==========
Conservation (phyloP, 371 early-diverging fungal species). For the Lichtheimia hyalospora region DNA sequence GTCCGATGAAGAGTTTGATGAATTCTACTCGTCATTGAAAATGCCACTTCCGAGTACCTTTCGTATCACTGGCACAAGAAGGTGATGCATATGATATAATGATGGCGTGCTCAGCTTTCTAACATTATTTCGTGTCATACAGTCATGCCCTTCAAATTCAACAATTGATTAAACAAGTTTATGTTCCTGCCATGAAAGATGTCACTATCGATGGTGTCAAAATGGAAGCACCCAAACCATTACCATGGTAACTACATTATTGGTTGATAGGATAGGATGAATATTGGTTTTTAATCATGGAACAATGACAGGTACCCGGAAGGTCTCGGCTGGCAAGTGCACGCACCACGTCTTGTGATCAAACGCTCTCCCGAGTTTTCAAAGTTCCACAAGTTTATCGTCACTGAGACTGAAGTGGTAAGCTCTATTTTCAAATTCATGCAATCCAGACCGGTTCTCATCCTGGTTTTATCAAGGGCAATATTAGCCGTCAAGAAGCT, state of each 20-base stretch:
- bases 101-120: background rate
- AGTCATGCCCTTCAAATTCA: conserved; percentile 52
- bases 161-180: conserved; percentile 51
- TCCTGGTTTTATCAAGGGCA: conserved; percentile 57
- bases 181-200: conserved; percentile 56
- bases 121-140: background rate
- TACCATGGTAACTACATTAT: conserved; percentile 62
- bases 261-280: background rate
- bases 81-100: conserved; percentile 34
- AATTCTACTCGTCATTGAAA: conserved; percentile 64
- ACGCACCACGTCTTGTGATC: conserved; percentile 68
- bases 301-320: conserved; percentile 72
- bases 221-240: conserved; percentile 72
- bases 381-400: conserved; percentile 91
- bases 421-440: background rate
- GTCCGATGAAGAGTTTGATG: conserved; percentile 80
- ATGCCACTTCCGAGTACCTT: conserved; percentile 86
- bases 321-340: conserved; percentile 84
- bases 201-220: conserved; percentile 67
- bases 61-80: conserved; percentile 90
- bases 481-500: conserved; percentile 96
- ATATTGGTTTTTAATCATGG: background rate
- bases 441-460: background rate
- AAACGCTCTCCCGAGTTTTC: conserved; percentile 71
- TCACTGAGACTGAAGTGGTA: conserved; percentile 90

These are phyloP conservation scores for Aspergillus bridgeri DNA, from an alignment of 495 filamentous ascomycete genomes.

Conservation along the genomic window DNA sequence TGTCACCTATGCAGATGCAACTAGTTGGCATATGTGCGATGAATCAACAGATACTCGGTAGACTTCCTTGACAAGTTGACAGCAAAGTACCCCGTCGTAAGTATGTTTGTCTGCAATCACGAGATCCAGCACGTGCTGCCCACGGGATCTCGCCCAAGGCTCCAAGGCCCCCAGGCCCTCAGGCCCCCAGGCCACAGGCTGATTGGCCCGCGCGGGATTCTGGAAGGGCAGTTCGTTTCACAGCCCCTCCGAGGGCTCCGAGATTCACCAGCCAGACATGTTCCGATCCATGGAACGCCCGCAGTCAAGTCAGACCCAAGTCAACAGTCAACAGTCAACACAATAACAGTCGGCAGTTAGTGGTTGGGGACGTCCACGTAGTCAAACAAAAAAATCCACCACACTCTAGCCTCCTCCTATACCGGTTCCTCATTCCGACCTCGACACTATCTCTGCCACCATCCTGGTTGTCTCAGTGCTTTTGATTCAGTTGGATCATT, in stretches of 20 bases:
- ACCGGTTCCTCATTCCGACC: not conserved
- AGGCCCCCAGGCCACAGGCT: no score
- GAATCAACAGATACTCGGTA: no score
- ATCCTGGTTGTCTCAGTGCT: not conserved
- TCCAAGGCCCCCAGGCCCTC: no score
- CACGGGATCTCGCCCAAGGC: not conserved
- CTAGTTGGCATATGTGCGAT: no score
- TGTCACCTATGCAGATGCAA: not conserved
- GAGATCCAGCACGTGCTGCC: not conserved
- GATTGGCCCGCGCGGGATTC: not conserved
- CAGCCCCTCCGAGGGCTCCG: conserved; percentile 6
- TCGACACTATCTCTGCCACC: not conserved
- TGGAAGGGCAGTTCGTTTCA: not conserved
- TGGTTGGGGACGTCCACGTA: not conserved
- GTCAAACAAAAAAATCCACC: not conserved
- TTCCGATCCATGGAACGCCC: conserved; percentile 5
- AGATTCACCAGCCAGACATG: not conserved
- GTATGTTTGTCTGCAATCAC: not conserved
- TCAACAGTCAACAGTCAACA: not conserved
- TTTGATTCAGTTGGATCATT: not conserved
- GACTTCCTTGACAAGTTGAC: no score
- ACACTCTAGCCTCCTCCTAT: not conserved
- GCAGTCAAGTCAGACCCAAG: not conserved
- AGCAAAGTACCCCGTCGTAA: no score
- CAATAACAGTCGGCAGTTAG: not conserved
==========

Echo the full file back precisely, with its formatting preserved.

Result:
Conservation (phyloP, 371 early-diverging fungal species). For the Lichtheimia hyalospora region DNA sequence GTCCGATGAAGAGTTTGATGAATTCTACTCGTCATTGAAAATGCCACTTCCGAGTACCTTTCGTATCACTGGCACAAGAAGGTGATGCATATGATATAATGATGGCGTGCTCAGCTTTCTAACATTATTTCGTGTCATACAGTCATGCCCTTCAAATTCAACAATTGATTAAACAAGTTTATGTTCCTGCCATGAAAGATGTCACTATCGATGGTGTCAAAATGGAAGCACCCAAACCATTACCATGGTAACTACATTATTGGTTGATAGGATAGGATGAATATTGGTTTTTAATCATGGAACAATGACAGGTACCCGGAAGGTCTCGGCTGGCAAGTGCACGCACCACGTCTTGTGATCAAACGCTCTCCCGAGTTTTCAAAGTTCCACAAGTTTATCGTCACTGAGACTGAAGTGGTAAGCTCTATTTTCAAATTCATGCAATCCAGACCGGTTCTCATCCTGGTTTTATCAAGGGCAATATTAGCCGTCAAGAAGCT, state of each 20-base stretch:
- bases 101-120: background rate
- AGTCATGCCCTTCAAATTCA: conserved; percentile 52
- bases 161-180: conserved; percentile 51
- TCCTGGTTTTATCAAGGGCA: conserved; percentile 57
- bases 181-200: conserved; percentile 56
- bases 121-140: background rate
- TACCATGGTAACTACATTAT: conserved; percentile 62
- bases 261-280: background rate
- bases 81-100: conserved; percentile 34
- AATTCTACTCGTCATTGAAA: conserved; percentile 64
- ACGCACCACGTCTTGTGATC: conserved; percentile 68
- bases 301-320: conserved; percentile 72
- bases 221-240: conserved; percentile 72
- bases 381-400: conserved; percentile 91
- bases 421-440: background rate
- GTCCGATGAAGAGTTTGATG: conserved; percentile 80
- ATGCCACTTCCGAGTACCTT: conserved; percentile 86
- bases 321-340: conserved; percentile 84
- bases 201-220: conserved; percentile 67
- bases 61-80: conserved; percentile 90
- bases 481-500: conserved; percentile 96
- ATATTGGTTTTTAATCATGG: background rate
- bases 441-460: background rate
- AAACGCTCTCCCGAGTTTTC: conserved; percentile 71
- TCACTGAGACTGAAGTGGTA: conserved; percentile 90

These are phyloP conservation scores for Aspergillus bridgeri DNA, from an alignment of 495 filamentous ascomycete genomes.

Conservation along the genomic window DNA sequence TGTCACCTATGCAGATGCAACTAGTTGGCATATGTGCGATGAATCAACAGATACTCGGTAGACTTCCTTGACAAGTTGACAGCAAAGTACCCCGTCGTAAGTATGTTTGTCTGCAATCACGAGATCCAGCACGTGCTGCCCACGGGATCTCGCCCAAGGCTCCAAGGCCCCCAGGCCCTCAGGCCCCCAGGCCACAGGCTGATTGGCCCGCGCGGGATTCTGGAAGGGCAGTTCGTTTCACAGCCCCTCCGAGGGCTCCGAGATTCACCAGCCAGACATGTTCCGATCCATGGAACGCCCGCAGTCAAGTCAGACCCAAGTCAACAGTCAACAGTCAACACAATAACAGTCGGCAGTTAGTGGTTGGGGACGTCCACGTAGTCAAACAAAAAAATCCACCACACTCTAGCCTCCTCCTATACCGGTTCCTCATTCCGACCTCGACACTATCTCTGCCACCATCCTGGTTGTCTCAGTGCTTTTGATTCAGTTGGATCATT, in stretches of 20 bases:
- ACCGGTTCCTCATTCCGACC: not conserved
- AGGCCCCCAGGCCACAGGCT: no score
- GAATCAACAGATACTCGGTA: no score
- ATCCTGGTTGTCTCAGTGCT: not conserved
- TCCAAGGCCCCCAGGCCCTC: no score
- CACGGGATCTCGCCCAAGGC: not conserved
- CTAGTTGGCATATGTGCGAT: no score
- TGTCACCTATGCAGATGCAA: not conserved
- GAGATCCAGCACGTGCTGCC: not conserved
- GATTGGCCCGCGCGGGATTC: not conserved
- CAGCCCCTCCGAGGGCTCCG: conserved; percentile 6
- TCGACACTATCTCTGCCACC: not conserved
- TGGAAGGGCAGTTCGTTTCA: not conserved
- TGGTTGGGGACGTCCACGTA: not conserved
- GTCAAACAAAAAAATCCACC: not conserved
- TTCCGATCCATGGAACGCCC: conserved; percentile 5
- AGATTCACCAGCCAGACATG: not conserved
- GTATGTTTGTCTGCAATCAC: not conserved
- TCAACAGTCAACAGTCAACA: not conserved
- TTTGATTCAGTTGGATCATT: not conserved
- GACTTCCTTGACAAGTTGAC: no score
- ACACTCTAGCCTCCTCCTAT: not conserved
- GCAGTCAAGTCAGACCCAAG: not conserved
- AGCAAAGTACCCCGTCGTAA: no score
- CAATAACAGTCGGCAGTTAG: not conserved